Do you think you need a Deep Cycle Battery? Well there are 3 main group of batteries, Starting, Hybrid/Marine and Deep Cycle.
Starting Batteries are found in cars and trucks and will have Cranking Amps (CA) and Cold Cranking Amps (CCA) rating on it. A car engine will require 500-800 CA to start it and this battery is designed to deliver high current for a short time. If you discharge a Starting battery to 10.5v 2-4 times you will damage it and it may no longer start your car.
The Marine battery was developed for boats and will have a CA/CCA rating along with Reserve Capacity (RC) rating. The RC is a calculated number and doesn’t seem to have a purpose in the boondocking world. Sometimes they will have an Amp Hour – AH rating. This is the only rating that matters unless you have a generator with electric start.
Deep Cycle Batteries
The Deep Cycle battery will always have an AH rating on it, this rating is similar a gallon measurement of capacity of a gas tank. A typical Golf Cart (GC) battery will have 220AH at 6volts or 110AH at 12volts and weighs about 65 pounds. One 110AH battery will power all of the lights of my ATC RV (10 amps draw on the battery) for 5.5 hours and leave my battery at 50%.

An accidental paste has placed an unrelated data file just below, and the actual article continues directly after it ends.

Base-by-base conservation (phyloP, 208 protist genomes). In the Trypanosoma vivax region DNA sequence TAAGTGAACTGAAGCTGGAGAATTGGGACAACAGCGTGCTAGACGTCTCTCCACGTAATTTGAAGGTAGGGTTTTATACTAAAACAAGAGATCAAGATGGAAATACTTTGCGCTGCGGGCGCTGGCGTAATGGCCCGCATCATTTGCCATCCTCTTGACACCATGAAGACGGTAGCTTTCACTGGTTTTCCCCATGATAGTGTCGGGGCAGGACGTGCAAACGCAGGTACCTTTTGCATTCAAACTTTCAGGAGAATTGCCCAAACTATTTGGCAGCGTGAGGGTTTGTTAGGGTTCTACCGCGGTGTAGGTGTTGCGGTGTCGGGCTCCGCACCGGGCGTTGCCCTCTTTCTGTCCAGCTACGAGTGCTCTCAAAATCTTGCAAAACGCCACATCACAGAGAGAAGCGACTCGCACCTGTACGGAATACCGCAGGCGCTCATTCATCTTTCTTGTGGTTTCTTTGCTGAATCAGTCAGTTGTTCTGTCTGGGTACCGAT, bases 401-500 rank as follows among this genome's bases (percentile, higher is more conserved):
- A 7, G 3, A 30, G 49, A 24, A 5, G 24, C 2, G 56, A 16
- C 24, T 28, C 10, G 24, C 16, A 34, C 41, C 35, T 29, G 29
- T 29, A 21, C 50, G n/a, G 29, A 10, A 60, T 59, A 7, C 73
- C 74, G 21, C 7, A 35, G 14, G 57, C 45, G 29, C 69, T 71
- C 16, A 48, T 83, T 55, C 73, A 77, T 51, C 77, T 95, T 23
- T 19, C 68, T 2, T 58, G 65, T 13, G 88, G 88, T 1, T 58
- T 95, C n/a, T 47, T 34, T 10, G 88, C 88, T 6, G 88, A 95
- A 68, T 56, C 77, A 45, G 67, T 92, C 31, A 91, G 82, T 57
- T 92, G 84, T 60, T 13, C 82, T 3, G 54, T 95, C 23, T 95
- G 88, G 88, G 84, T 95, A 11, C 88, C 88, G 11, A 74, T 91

This chart shows you typical voltages in relation to State of Charge (SOC). The lower the SOC, the shorter the cycle life expectancy will be for any given battery. Not all Deep Cycle batteries are created equal! The automotive group sizes 24,27,31 and so on are made of less lead. They will not give you the same cycle life as GC and industrial batteries. In my opinion, GC/Floor Scrubber batteries are the only type of batteries for boondocking.
Here is a great article about the differences between Marine and Deep Cycle Batteries.
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